The Dangerous Duty of Delight, chapter 2

Glorifying God by Enjoying Him Forever

Chapter 2 announces the thesis of John Piper’s book– and pretty much everything else Piper writes. The previous chapter cleared the way for Piper to now argue, “God is most glorified in us when we are most satisfied in Him“. If you don’t read anything else by Piper, read chapter 2 because it is most characteristic of his work. Today we are just considering just the first few pages of the chapter (pages 10-14), with more to come over the next few days.

The book can be purchased here. The first two chapters are available as a free download here:

We remember that the first chapter put forward a case for ‘Christian Hedonism’– the idea that joy and obedience are always found together. By that, Piper means pursuing Christian Pleasure in God is a matter of obedience to the word of God. Flipping that coin over: Obeying God’s word requires pursuing pleasure in God. Chapter 2 now investigates the apparent tension created by ‘pursing our joy in God’ with ‘we exist to glorify God.’ If, as the Westminster Confession states, we have first and foremost been created (and all things have been created) to glorify God– then how can we be Christian Hedonists? Did God create us for His glory or for our joy?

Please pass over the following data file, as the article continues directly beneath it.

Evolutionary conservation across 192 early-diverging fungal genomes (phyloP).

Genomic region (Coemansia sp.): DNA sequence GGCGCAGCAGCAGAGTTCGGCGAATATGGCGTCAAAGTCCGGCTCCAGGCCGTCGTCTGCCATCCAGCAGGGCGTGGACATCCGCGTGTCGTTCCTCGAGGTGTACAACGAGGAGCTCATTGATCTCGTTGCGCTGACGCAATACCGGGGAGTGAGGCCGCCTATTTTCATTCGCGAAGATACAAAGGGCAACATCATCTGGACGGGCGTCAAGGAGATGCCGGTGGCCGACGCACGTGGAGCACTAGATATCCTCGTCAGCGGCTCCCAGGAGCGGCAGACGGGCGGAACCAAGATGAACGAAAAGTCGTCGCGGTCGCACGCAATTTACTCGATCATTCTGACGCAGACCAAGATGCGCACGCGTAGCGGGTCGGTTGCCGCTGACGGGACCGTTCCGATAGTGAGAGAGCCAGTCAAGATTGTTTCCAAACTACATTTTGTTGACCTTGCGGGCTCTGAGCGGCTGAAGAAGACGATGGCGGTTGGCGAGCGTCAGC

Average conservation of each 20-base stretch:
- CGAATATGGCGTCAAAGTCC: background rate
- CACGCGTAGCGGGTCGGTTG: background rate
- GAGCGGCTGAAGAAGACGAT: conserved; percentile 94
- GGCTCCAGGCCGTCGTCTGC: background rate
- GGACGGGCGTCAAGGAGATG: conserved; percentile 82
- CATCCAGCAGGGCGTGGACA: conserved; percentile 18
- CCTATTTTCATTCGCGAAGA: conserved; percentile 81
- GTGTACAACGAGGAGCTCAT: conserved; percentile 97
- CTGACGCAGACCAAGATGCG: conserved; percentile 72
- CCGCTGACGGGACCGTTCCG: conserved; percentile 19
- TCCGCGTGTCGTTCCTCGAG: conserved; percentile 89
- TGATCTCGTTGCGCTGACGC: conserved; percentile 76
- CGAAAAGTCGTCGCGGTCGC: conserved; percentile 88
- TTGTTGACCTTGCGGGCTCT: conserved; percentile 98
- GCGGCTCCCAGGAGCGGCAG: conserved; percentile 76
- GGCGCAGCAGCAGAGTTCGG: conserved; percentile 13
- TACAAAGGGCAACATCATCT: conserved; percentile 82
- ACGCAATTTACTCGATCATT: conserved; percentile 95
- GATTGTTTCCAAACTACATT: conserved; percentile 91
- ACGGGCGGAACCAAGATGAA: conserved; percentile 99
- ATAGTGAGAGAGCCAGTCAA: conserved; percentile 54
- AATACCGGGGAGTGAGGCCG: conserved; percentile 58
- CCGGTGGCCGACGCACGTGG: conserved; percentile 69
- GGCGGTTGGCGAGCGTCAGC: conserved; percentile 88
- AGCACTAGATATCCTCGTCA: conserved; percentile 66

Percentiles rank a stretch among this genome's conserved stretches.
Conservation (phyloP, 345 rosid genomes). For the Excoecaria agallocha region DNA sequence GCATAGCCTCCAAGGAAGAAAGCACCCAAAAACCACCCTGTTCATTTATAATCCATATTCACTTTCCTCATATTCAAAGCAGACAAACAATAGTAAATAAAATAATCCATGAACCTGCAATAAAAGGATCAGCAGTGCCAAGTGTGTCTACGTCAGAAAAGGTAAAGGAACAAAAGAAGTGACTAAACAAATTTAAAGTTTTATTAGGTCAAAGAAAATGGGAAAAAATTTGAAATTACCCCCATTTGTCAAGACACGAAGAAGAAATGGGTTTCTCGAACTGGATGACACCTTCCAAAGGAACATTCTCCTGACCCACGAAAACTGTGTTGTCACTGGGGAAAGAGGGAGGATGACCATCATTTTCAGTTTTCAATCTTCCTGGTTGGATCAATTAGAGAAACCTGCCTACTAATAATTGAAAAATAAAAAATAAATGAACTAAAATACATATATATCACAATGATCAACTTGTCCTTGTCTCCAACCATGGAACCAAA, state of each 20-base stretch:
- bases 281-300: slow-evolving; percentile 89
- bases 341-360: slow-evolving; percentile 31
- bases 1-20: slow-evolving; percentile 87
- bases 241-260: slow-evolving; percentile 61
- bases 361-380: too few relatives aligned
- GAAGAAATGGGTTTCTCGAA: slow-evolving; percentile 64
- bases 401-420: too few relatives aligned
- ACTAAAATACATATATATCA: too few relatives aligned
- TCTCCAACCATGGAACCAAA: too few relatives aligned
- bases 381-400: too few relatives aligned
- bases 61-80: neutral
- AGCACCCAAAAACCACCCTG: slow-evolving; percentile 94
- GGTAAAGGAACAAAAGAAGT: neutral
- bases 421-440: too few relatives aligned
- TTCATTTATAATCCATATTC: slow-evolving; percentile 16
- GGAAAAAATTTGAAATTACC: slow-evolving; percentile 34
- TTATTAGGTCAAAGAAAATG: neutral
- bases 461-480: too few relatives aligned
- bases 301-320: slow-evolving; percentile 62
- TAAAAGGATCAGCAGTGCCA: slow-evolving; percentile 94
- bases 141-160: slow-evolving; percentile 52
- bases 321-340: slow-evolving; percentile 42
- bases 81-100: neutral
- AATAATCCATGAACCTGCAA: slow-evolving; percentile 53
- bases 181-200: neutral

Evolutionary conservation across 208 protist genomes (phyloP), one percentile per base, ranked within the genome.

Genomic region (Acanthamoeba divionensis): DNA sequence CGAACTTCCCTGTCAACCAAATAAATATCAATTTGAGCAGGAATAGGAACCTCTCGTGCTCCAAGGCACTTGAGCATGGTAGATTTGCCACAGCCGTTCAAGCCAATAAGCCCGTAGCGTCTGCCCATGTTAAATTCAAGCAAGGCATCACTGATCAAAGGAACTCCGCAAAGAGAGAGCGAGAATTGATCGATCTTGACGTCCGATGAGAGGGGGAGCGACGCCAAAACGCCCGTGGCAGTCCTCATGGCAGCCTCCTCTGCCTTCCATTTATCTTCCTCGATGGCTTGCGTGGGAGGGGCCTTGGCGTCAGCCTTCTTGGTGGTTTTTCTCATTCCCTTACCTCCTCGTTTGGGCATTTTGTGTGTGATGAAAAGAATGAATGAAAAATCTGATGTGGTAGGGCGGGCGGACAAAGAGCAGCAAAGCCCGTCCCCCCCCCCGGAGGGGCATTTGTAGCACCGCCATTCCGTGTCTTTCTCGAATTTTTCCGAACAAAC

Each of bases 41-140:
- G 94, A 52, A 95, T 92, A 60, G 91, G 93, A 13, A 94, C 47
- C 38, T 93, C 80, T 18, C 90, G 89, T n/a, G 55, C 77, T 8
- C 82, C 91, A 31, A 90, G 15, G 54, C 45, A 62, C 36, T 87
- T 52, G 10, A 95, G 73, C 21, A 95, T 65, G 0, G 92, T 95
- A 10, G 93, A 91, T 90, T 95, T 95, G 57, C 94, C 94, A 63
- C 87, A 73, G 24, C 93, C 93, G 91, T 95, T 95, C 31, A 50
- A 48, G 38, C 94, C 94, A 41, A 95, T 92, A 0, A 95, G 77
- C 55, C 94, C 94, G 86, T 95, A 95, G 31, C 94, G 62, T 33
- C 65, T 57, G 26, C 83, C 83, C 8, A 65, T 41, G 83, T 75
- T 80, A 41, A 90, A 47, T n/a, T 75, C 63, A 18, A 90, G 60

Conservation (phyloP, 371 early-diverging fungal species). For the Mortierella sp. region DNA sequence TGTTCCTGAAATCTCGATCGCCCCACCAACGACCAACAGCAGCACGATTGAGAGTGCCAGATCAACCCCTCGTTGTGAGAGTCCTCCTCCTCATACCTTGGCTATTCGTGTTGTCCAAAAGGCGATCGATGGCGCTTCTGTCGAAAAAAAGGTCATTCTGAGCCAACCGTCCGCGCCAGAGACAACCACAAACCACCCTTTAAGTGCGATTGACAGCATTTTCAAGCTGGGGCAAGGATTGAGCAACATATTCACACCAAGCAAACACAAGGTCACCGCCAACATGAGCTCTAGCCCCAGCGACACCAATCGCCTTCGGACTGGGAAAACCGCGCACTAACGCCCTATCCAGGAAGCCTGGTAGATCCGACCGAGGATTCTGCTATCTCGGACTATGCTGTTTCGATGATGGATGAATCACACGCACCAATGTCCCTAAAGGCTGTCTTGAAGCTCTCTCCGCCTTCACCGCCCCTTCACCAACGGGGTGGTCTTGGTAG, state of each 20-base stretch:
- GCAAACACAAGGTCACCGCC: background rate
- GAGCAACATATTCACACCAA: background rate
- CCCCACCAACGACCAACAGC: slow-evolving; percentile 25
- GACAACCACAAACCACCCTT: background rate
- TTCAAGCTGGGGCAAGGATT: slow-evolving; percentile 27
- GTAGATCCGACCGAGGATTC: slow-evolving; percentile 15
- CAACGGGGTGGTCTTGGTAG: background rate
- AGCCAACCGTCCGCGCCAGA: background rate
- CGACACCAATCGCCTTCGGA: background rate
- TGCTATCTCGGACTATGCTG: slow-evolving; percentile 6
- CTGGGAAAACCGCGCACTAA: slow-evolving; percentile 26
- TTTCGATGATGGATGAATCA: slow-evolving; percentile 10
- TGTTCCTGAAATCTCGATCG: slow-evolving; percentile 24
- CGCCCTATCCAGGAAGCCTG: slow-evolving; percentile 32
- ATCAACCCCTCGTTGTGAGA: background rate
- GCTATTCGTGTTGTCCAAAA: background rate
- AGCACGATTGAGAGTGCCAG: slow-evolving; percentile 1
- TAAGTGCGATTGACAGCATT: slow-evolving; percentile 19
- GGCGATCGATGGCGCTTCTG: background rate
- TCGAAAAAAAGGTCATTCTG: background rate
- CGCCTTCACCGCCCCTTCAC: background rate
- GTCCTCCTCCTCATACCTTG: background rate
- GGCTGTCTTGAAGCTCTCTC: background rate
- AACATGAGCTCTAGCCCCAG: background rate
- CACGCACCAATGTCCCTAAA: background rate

The answer to our question is, ‘yes!’ Piper puts it this way:

“He created you so that you might spend eternity glorifying Him by enjoying Him forever. In other words, you do not have to choose between glorifying God and enjoying God. Indeed you dare not choose. If you forsake one, you lose the other. Edwards is absolutely right: “God is glorified not only by His glory’s being seen, but by its being rejoiced in.” If we do not rejoice in God, we do not glorify God as we ought… God is most glorified in us when we are most satisfied in Him.”

John Piper, The Dangerous Duty of Delight, p14.

For Reflection

Beginning on page 11, Piper summarises the whole flow of our salvation: Predestination, Creation, Incarnation, Propitiation, Sanctification and Consummation. For each of these steps, he shows from the bible that God’s process of salvation demonstrates and magnifies his glory. God’s purpose in our salvation was always the promotion and magnification of his greatness, with us as grateful beneficiaries of all that he has done.

As an exercise in prayer, use Piper’s summary as a springboard for a time of personal praise and thanksgiving to God for his greatness in salvation, as demonstrated by these verses.